Article in Brief: Great brands stand out in one of three areas — operational, product or service excellence. Which market discipline is best for your business? Let’s go deeper…
by Keith Reynold Jennings
Many years ago, I read a book built on a bold insight.
It said that if you look at all the great brands out there, each excels through only one of three market disciplines:
- Operational excellence
- Product excellence
- Service excellence
That was 1997. The book was The Discipline of Market Leaders by Michael Treacy and Fred Wiersema. Today, as I look at the 17 businesses in my organization’s portfolio, as well as the numerous national and regional competitors in our space, the insights in this book are as true as ever.
If branding is the art and science of making and delivering on a bold promise, then the core organizational competency that drives a brand is key.
Let’s look at each core discipline, so you can figure out where your business could stand out. However, keep in mind that this core discipline isn’t driven by leadership’s preference. It’s driven by the client’s needs.
Companies that dominate markets through operational excellence focus on selection, savings and speed.
Amazon, Walmart and McDonalds are classic examples of operationally excellent companies. When we shop at one of these, we know what to expect, how the system works and we can depend on getting in, finding what we want and getting out quickly and easily. Plus, we tend to choose these brands to save money. And, we wind up spending more money on more things every time they suck us in. Costco anyone?
Ikea comes to mind, too, as a no-hassle, wide selection, low prices brand that is able to consistently deliver through its focus on operational excellence. You’re probably thinking of other brands like these too.
Companies that focus on product excellence tend to be elite or luxury brands. We’re drawn to them because, well, they’re the best.
Dyson, Tesla, Louis Vuitton, Marc Jacobs, Massachusetts Institute of Technology, Mayo Clinic, Apple and others like them are known for their trend-setting, best-of-breed offerings. They’re not cheap. They’re sometimes experimental and often not functionally perfect. And they’re certainly not for everyone. And that’s what makes them distinct as brands.
One of my favorite brands in this category is Moog Music. What’s yours?
They know your name. They remember your preferences. They know where and when you’ve had good and bad experiences. And they love going the extra mile to surprise, delight and pamper you.
Companies that excel at service excellence are obsessed with custom(er) experiences, with an emphasis on custom. They design their operations to create personal, unique experiences for thousands to millions of customers.
Disney, Nordstrom and Ritz Carlton are examples of brands known for wowing their customers. Who else can you think of?
Don’t Let These Descriptions Fool You
Don’t get siloed by these descriptions, though. Product companies aren’t limited to product excellence. They can excel at service or operational excellence. And service companies can excel at product excellence.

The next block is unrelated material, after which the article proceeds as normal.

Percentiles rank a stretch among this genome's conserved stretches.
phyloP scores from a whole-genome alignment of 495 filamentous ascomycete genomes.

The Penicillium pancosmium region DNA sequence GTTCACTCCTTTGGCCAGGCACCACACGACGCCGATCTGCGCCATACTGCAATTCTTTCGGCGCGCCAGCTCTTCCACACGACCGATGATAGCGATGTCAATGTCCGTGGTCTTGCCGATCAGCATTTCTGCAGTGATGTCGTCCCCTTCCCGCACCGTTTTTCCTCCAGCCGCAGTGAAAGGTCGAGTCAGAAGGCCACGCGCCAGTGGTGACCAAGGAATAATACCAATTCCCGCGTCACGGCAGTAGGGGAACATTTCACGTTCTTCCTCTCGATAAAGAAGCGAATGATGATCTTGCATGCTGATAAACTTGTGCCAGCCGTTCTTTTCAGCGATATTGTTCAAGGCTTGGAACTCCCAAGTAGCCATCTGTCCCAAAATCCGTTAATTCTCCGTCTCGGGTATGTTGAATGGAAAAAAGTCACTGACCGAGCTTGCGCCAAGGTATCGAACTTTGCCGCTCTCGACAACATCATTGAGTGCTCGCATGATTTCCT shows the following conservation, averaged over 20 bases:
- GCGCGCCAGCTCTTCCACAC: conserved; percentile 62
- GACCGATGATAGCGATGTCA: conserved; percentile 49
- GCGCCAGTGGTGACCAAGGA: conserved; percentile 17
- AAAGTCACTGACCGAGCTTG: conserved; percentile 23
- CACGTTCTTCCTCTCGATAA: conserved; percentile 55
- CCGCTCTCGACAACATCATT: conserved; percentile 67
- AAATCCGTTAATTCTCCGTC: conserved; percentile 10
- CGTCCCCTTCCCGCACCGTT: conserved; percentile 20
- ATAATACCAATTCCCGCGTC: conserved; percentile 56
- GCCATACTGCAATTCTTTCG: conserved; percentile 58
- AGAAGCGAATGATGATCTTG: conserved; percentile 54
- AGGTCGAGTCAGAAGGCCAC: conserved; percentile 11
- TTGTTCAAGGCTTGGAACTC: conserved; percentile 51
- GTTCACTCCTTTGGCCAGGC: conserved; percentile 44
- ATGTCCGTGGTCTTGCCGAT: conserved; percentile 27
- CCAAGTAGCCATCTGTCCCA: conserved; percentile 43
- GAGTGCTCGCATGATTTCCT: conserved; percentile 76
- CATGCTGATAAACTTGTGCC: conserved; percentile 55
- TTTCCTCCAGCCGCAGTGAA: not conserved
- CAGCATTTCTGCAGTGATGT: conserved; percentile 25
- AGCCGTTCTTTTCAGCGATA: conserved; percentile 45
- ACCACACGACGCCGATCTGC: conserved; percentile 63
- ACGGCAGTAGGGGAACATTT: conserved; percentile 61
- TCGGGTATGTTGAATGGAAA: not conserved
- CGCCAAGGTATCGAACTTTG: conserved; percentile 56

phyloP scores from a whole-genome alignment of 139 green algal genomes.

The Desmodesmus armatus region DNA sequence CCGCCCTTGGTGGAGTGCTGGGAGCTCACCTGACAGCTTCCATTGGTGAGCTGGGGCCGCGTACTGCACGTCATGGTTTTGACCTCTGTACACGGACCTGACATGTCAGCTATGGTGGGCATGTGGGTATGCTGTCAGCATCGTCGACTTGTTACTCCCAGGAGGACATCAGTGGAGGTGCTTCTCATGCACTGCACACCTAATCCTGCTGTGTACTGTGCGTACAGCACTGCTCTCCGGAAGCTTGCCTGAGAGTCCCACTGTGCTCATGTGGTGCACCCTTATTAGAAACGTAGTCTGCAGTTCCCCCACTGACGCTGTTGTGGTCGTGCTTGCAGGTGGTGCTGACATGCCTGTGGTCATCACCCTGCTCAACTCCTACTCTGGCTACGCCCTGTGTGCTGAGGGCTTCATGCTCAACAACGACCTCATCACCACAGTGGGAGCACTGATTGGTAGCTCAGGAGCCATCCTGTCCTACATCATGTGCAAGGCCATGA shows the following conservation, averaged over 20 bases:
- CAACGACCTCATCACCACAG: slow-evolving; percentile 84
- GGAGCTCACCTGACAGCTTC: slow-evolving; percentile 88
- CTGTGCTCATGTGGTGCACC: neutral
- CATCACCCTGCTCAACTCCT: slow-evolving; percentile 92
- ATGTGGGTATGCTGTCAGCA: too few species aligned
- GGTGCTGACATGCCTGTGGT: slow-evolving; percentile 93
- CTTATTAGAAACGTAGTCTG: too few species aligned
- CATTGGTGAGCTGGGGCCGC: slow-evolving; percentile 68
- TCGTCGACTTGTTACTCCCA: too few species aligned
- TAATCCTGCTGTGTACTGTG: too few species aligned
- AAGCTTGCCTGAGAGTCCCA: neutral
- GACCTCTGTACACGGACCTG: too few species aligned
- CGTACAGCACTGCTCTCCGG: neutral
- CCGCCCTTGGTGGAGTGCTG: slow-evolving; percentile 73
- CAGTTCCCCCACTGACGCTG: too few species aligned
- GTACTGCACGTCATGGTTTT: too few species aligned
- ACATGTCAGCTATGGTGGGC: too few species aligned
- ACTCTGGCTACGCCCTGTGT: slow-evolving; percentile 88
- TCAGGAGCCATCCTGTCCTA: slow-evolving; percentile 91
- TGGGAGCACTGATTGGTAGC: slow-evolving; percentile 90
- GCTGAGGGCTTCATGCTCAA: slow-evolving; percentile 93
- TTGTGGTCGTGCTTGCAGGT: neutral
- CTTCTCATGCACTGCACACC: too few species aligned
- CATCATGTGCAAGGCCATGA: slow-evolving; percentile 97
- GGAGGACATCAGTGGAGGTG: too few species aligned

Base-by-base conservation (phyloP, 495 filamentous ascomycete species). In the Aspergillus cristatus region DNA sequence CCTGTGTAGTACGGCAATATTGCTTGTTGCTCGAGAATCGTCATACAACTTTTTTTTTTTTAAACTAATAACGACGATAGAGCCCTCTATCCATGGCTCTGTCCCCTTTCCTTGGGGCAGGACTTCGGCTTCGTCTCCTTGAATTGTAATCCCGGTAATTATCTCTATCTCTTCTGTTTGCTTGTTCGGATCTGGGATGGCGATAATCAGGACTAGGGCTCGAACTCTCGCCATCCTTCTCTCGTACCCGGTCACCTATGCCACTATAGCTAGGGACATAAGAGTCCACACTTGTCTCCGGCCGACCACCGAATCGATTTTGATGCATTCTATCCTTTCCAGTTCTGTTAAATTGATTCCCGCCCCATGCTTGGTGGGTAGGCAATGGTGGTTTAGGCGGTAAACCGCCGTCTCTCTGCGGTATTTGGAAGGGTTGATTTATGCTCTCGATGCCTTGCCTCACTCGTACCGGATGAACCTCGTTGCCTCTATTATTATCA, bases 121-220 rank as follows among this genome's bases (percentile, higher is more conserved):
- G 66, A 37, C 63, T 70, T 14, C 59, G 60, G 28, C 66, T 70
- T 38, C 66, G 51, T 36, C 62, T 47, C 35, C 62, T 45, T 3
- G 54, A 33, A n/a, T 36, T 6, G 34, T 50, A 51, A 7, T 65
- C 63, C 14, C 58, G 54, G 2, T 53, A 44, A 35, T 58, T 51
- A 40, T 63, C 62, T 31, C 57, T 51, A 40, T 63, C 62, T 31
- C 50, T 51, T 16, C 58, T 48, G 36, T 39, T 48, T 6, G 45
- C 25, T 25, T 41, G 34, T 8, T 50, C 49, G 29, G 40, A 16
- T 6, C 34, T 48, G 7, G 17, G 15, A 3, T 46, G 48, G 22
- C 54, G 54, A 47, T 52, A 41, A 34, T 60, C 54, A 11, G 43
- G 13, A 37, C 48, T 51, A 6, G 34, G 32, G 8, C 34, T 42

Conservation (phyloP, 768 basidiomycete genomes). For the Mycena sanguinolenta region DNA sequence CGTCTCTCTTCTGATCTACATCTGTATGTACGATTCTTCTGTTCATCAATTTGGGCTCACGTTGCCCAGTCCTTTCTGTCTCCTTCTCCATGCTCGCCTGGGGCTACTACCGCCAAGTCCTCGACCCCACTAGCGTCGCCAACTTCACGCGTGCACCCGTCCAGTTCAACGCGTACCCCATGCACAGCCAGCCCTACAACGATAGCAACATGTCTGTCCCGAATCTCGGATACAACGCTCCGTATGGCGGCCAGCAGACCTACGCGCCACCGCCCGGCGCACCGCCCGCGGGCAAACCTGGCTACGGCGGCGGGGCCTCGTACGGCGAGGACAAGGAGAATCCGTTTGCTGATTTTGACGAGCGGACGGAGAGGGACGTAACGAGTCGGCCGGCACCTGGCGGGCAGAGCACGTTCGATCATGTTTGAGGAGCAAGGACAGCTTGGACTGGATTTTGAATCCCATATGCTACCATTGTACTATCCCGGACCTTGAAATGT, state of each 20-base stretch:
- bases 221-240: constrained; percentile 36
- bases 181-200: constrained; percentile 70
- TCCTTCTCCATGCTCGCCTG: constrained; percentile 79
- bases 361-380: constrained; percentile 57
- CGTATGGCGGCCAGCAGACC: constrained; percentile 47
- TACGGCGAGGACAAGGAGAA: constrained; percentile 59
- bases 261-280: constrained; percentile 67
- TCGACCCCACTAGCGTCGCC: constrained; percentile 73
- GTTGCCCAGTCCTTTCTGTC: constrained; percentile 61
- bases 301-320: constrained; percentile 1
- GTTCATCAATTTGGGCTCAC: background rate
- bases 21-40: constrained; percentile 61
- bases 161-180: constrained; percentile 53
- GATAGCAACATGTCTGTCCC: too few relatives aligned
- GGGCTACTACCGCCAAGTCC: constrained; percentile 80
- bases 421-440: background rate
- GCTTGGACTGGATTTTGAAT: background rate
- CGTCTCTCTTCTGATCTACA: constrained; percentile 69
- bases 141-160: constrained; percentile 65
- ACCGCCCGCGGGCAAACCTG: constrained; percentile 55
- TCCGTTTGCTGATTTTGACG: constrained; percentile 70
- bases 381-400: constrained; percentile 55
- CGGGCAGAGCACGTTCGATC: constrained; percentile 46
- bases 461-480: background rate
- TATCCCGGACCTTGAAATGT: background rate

Take the consulting world. McKinsey & Company and The Advisory Board Company are renown for productizing their content into highly valued assets.
The key is to build your brand through a market discipline that gives your clients what they want:
- Low hassle/large selection (operational excellence)
- The latest and greatest (product excellence)
- Personalization/customization (service excellence)
Back in the early 2000s, hospitals across the U.S. got turned on to service excellence. I was in the hospital world at that time. And it became clear to me that service excellence, though a good idea, wasn’t what patients and their families really wanted.
Patients didn’t want live harp music in their rooms. Or a stream of suits checking on them. They wanted to get well enough to get the hell out of the hospital! That requires operational, not service excellence.
Dual Discipline Brands (A Rare Breed, Indeed)
Is it possible for a brand to be great at more than one of these three areas? Sure, but you’ll find that one market discipline is dominant and the other is supportive.
Chick-Fil-A is a great example of this. They stand head and shoulders above the competition through service excellence. But they couldn’t have achieved the growth and rabid fan base they have without operational excellence as their core.
Think about it. You want to grab a bite for you and your kids. What you want is to get in and out as quickly as possible. You expect to get exactly what you ordered, and for it to be warm and good. Whether or not the staff are nice and attentive is secondary.
What CFA does so well is that they excel at operational excellence (their core market discipline). But they’ve taken their brand to the next level through service excellence through daddy-daughter date nights and special services for moms with kids. They go out of their way to take care of their customers.
It’s this unique one-two punch that keeps cars lined around their parking lots morning, afternoon and evening (except on Sundays).
What About You?
Whether you’re marketing an idea, product, service or experience, you should work intentionally to move toward one of these core disciplines.
Keep in mind that unless you’re a well-funded brand with a deep, logistical infrastructure, you should probably avoid operational excellence and focus on product or service excellence.
Whether you’re a tech company, professional services firm, physician practice or hospital service line, knowing how to wow your clients — and having the systems in place to deliver on it — will take you and your brand to the next level.
Image from Pexels
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